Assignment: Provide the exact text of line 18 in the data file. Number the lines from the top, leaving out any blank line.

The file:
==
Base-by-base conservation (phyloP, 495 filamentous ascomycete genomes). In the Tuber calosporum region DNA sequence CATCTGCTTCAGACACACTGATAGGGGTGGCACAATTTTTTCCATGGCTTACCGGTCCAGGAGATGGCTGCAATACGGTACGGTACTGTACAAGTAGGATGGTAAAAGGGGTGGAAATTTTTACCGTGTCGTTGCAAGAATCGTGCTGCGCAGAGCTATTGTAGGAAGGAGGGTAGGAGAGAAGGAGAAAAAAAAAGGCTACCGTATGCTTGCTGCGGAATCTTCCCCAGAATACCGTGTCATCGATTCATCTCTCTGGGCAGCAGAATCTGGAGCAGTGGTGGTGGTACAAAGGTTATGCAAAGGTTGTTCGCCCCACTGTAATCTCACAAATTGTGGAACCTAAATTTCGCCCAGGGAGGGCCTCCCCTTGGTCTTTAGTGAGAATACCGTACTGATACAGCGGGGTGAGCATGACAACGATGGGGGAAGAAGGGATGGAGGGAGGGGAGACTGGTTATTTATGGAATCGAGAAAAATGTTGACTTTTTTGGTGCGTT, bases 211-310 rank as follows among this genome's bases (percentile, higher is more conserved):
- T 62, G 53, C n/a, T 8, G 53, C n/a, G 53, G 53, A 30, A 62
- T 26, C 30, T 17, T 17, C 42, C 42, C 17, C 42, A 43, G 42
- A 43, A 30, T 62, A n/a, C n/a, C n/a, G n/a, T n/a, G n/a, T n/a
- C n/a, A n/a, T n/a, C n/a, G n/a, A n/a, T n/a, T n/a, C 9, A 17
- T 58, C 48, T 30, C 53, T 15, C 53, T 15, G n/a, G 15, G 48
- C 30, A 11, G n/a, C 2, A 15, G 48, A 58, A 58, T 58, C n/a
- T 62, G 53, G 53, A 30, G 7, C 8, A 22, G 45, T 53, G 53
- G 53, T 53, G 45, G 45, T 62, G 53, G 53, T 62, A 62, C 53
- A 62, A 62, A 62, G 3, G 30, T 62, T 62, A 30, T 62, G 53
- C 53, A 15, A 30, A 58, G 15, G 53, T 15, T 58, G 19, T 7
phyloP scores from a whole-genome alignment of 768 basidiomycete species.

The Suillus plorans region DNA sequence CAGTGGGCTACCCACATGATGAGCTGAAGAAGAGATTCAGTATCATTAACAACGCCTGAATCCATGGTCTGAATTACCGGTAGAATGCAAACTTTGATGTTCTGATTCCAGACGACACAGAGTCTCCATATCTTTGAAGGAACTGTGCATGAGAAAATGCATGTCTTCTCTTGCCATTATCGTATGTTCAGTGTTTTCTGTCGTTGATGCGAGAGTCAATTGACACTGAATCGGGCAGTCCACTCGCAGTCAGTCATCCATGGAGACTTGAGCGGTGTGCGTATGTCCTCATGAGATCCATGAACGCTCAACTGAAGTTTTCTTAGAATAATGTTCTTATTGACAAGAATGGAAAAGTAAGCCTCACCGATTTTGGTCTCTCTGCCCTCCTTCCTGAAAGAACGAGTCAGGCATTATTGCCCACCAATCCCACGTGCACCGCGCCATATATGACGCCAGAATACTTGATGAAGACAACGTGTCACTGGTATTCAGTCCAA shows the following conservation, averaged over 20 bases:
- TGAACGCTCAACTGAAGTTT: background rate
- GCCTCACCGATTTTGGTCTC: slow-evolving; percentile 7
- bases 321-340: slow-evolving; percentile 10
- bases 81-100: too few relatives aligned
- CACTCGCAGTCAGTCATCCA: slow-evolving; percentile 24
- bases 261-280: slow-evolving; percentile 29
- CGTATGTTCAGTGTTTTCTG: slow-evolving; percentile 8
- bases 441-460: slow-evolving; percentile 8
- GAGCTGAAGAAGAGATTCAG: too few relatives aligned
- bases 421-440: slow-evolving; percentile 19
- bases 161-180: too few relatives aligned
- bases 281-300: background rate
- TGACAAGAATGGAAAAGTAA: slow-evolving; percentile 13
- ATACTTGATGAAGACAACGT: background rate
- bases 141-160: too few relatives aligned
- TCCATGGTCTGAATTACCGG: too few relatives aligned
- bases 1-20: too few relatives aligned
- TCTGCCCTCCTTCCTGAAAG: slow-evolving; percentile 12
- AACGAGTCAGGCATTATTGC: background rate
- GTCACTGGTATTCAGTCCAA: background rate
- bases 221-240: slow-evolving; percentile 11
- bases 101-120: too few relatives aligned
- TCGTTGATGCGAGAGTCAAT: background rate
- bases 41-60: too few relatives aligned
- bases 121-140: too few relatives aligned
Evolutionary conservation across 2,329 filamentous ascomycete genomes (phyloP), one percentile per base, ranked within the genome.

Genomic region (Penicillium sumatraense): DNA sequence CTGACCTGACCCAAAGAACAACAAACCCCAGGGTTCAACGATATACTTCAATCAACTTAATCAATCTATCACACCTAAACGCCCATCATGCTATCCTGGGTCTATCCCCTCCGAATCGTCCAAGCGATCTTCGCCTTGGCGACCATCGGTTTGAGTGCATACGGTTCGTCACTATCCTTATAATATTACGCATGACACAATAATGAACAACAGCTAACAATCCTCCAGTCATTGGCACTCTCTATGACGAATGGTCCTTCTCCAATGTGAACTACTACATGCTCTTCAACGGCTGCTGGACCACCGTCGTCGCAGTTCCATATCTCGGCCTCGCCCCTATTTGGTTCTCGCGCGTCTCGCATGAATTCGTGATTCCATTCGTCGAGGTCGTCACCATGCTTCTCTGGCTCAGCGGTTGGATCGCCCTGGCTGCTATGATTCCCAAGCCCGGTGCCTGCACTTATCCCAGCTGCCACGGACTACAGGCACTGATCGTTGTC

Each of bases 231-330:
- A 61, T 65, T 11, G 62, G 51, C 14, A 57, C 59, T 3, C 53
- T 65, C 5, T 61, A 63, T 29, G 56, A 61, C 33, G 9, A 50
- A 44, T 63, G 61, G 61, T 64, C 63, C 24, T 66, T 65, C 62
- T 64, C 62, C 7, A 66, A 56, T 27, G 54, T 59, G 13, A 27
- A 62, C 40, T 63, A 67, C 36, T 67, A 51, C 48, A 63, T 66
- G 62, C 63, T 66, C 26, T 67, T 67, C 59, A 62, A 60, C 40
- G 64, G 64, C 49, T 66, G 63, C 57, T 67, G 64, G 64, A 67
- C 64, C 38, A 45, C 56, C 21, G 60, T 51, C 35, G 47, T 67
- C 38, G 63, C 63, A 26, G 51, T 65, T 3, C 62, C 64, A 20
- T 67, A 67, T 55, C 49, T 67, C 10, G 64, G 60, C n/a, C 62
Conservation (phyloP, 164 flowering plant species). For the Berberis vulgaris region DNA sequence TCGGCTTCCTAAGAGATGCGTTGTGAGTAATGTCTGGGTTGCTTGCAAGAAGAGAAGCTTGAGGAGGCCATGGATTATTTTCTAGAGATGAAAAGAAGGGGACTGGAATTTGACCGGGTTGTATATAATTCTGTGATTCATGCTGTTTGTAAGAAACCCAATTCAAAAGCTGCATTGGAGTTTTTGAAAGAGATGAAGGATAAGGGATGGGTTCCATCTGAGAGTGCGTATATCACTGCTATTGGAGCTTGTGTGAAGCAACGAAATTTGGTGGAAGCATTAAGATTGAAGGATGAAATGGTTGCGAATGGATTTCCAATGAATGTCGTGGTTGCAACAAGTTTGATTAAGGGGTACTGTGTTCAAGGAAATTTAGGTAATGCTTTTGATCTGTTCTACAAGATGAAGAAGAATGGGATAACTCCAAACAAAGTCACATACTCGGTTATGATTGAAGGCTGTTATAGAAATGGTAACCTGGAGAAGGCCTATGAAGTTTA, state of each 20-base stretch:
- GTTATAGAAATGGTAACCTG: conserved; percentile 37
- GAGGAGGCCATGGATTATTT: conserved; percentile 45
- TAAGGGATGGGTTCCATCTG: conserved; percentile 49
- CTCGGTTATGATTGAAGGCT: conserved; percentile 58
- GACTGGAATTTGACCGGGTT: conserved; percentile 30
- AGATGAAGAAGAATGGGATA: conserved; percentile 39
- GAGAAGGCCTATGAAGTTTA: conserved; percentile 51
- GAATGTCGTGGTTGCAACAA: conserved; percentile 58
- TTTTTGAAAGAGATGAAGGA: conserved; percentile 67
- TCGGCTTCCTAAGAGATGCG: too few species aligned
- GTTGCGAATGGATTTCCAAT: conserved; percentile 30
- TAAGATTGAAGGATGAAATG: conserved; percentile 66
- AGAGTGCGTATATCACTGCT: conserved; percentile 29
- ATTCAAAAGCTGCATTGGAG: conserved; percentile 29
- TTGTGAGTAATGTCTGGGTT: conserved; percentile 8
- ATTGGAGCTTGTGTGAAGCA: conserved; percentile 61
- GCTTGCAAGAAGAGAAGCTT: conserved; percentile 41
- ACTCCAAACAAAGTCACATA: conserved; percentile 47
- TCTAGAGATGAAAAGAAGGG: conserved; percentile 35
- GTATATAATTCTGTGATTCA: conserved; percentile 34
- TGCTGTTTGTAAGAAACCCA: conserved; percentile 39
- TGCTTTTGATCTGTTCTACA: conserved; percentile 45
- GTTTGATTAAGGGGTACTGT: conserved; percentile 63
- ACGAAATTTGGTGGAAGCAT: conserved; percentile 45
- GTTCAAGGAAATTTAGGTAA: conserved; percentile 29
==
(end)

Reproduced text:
- CACTCGCAGTCAGTCATCCA: slow-evolving; percentile 24